When looking to grow a business, many people hire for quantity, not quality. They like to think that more people = more sales/business. Using this approach can result in high turnover, a decrease in your company’s reputation and a waste of time, resources and money. Although everyone wants to see immediate growth, it usually doesn’t happen overnight. It can take several months or even years!
When it comes to hiring strategies, here are some tips to consider:
1. Always be interviewing
The worst time to hire is when you have an immediate need. The hiring process takes time. It can take a week, a month, three months or even longer. By taking a proactive approach, it ensures that you’ll have a pipeline of candidates to call on when you have a need.
2. Slow to hire, quick to fire
Many hiring managers I speak with are quick to hire and slow to fire. That’s the wrong approach! You need to hire slow and fire fast. If you have a bad hire, that person will impact your other employee’s productivity and moral. When I talk with hiring managers, I recommend they introduce the candidate to a few of their key staff members or potential future colleagues. If your trusted employee’s don’t think the person is a good fit, it’s likely they aren’t a good fit for your company.
3. Soft skills vs. Hard skills
Soft skills are personal attributes that enable someone to interact effectively and harmoniously with other people. This can be good manners, optimism, common sense, a sense of humor, adaptability, empathy and/or the ability to collaborate and negotiate. Hard skills are specific, teachable abilities that can be defined and measured such as typing, writing, math and reading skills. Hard skills will get a candidate an interview but they’ll need soft skills to get and keep the job.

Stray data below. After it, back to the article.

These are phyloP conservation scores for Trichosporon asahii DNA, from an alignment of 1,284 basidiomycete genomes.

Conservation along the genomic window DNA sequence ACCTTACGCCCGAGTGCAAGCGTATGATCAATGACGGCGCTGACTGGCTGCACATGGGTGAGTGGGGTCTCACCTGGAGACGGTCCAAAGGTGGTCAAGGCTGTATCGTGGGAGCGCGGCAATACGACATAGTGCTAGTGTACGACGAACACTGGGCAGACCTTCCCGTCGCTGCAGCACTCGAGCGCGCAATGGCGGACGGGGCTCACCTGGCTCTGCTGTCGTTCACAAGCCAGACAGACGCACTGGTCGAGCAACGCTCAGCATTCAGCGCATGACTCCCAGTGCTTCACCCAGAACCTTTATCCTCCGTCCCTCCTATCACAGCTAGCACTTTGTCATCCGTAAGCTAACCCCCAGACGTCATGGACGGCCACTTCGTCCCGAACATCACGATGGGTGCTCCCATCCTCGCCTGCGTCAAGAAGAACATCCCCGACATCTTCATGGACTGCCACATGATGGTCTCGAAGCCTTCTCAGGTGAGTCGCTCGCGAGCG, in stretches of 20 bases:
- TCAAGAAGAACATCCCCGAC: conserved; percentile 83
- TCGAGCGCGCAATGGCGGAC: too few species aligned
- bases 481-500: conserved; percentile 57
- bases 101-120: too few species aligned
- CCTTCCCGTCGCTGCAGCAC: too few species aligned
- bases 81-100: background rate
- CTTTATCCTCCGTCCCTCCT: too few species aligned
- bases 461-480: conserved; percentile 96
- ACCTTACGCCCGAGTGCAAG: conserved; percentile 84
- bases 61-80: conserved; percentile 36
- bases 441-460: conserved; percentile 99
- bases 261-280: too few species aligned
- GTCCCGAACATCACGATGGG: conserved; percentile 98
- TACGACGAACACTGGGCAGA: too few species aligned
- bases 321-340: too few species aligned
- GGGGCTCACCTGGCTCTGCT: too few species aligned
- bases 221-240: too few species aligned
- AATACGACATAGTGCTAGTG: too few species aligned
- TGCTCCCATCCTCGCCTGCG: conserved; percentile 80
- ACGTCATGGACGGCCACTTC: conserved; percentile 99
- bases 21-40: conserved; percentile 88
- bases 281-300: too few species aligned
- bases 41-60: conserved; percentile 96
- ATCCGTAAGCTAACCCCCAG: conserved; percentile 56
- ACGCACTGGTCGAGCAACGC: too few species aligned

4. Unconventional interview questions
Ask a question that doesn’t pertain to the specific job and gauge the candidate’s response. If the person gets defensive or questions why you’re asking such a question, it’s a red flag. Candidates that are willing to answer are showing that they’re flexible and have an ability to think on their feet. The question is meant to catch the candidate off guard. This works as a preview of how they may act when something unexpected happens.
5. Have someone interrupt the interview
When I interview a candidate, I’ll often have someone come in and interrupt the interview to ask me a question. At this point, I introduce the candidate to the other person and watch the interaction. Does the candidate stand up and shake their hand or do they remain seated and look frustrated? First impressions matter and this interruption technique shows me how the candidate is going to interact with people.
Any employee can become a star performer. You need to look for traits in the candidate that can make the person a top performer over time. Don’t just focus on skills and education. Find out what drives and motivates the person. Their skills may not be developed yet, but with a little coaching and managing, they can be developed.